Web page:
between the United States and Spain, upon the construction of the treaty of St. Ildefonso and the limits of the cession it made. Had these grants been executed after the date of that treaty, they would probably have been controlled by the doctrine of the case of the United States v. Reynes, 9 How. 127, and those of a kindred character. Having been executed by officers of the Crown of Spain within its dominions and in the exercise of an apparently legitimate authority, the presumption is in favor of the rightfulness of the act. No evidence has been given on the part of this government to impugn it, and much evidence has been adduced to uphold and sustain it.
The petition of the appellees describes the grants to be complete, wanting nothing to their validity from the authorities of Spain.
They have adduced evidence to show that such was the estimation in which they were held by the inhabitants of the district of Nacogdoches. If the court had adopted this conclusion, it could have taken no jurisdiction of the case. Its jurisdiction under the act of 1844 is merely to supply the deficiencies in the titles, which were in their incipient state at the termination of the Spanish dominion.
The facts pleaded enable us to determine the case without a reference to these legal conclusions of the parties. In United States v. Clarke, 8 Pet. 436, this Court reviewed the ordinances and regulations of the Crown of Spain for the disposition of its uncultivated lands in the Indies, so as to ascertain in whom, among its officers, the power to grant resided. From the examination, it was concluded that in 1774 it was confided to the civil and military governors, from whom it had been for some years previously withdrawn, and that it remained with these officers till a period subsequent to the date of these grants in the territories bordering upon the Gulf of Mexico. The commandants of posts and other sub-delegates of this officer were charged only with a superintendence of the incipient and mediate states of the title, but the power of completely severing the subject of the grant from the public domain was uniformly retained by that central jurisdiction. We are therefore of the opinion that these concessions must be treated as imperfect and dependent upon the sanction of the United States. Upon a full examination of the evidence, we think they are sustained upon principles of equity, and that the decree of the district court that declares them to be valid, should be affirmed.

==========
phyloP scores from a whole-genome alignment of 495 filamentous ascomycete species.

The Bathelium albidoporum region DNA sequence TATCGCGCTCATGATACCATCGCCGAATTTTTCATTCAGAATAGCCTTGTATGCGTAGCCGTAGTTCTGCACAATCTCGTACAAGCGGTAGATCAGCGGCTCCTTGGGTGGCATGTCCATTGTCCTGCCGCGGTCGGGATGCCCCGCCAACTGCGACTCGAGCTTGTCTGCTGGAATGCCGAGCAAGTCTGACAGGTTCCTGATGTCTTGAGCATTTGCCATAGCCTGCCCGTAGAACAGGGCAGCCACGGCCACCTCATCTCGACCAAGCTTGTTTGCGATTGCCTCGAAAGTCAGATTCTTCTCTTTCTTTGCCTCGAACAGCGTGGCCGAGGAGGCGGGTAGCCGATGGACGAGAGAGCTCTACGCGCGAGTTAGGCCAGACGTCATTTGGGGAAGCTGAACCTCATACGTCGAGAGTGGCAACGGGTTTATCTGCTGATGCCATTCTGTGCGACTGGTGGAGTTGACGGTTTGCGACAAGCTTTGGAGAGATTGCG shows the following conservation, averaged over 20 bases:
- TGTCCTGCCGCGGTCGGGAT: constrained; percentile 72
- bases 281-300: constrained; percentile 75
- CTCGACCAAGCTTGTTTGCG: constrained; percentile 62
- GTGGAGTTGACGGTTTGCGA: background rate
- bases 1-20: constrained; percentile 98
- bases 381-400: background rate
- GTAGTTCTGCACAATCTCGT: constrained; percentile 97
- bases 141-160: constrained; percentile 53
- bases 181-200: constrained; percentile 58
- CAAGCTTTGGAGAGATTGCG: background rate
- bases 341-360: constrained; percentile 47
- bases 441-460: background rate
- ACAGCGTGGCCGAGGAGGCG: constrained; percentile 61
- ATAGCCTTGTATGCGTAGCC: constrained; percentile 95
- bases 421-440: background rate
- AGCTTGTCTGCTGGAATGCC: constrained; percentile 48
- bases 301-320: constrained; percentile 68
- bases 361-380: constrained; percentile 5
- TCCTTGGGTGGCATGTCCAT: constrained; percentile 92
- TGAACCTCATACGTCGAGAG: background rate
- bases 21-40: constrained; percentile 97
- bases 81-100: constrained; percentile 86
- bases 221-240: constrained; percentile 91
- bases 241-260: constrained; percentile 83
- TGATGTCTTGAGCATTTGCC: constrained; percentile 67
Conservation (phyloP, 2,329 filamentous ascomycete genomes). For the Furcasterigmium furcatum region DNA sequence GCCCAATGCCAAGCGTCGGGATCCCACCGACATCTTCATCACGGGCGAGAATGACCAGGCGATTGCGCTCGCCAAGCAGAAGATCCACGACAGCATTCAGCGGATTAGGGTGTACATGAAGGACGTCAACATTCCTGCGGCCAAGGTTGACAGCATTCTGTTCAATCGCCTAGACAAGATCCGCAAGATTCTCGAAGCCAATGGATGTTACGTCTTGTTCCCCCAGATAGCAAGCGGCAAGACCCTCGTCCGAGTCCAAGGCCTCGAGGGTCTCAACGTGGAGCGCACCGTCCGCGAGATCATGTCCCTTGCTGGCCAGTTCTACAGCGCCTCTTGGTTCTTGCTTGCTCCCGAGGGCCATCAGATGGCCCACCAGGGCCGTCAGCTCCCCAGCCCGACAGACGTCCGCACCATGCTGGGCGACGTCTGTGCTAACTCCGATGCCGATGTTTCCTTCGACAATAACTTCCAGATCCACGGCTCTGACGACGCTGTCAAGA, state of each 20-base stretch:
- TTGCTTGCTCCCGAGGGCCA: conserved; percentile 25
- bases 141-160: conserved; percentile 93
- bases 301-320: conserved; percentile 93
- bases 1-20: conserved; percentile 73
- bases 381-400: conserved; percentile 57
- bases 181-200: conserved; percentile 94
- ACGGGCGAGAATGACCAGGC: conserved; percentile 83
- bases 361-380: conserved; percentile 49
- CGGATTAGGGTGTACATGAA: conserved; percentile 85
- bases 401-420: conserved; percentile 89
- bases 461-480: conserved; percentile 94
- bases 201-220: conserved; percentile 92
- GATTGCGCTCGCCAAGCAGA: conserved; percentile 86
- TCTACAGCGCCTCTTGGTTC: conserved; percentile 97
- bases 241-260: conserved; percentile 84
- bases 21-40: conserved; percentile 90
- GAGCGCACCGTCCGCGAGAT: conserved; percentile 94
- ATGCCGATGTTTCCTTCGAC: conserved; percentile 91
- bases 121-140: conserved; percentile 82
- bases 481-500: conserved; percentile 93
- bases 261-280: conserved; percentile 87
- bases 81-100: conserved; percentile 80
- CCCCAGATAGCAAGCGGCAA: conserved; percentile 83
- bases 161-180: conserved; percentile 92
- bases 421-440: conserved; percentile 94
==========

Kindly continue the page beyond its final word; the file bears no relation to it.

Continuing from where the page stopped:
That portion of the decree which provides that the petitioners be entitled to locate so many acres of land as have at any time been sold or otherwise disposed of out of said subdivisions by the United States, or any other unappropriated land
belonging to the United States within the State of Louisiana falls within the objections, stated in the case of United States v. Moore, 12 How. 209, and of United States v. McDonogh, at this term, and cannot be maintained. To this extent the decree of the district court is reversed. The effect of which reversal and of the decree rendered, is to exempt the lands sold or disposed of by the United States from the operation of the plaintiff's claim and to leave the question of indemnity between the claimant and the political department of this government.
This cause came on to be heard on the transcript of the record from the District Court of the United States for the Eastern District of Louisiana, and was argued by counsel. On consideration whereof, it is the opinion of this Court that the grants set forth in the record are valid grants, and that so much of the decree of the district court as confirms them should be affirmed, but that such of the lands embraced by the said grants as have been sold or otherwise disposed of by the United States are exempt from the operation of the said grants, and that so much of the decree of the said district court as authorizes the location of so many acres of the lands embraced in the said grants as have been sold or otherwise disposed of by the United States on any other unappropriated lands of the United States within the State of Louisiana, is erroneous and should be reversed.
Whereupon, it is now here ordered, adjudged, and decreed that so much of the decree of the district court as authorizes the location of so many acres of the land as have been disposed of by the United States on any other unappropriated lands of the United States within the State of Louisiana be and the same is hereby reversed and annulled, and that the lands so sold or otherwise disposed of by the United States be and the same are hereby exempted from the operation of the said grants.
And it is now here further ordered, adjudged, and decreed that so much of the decree of the said district court as declares the said grants to be valid, be and the same is hereby affirmed.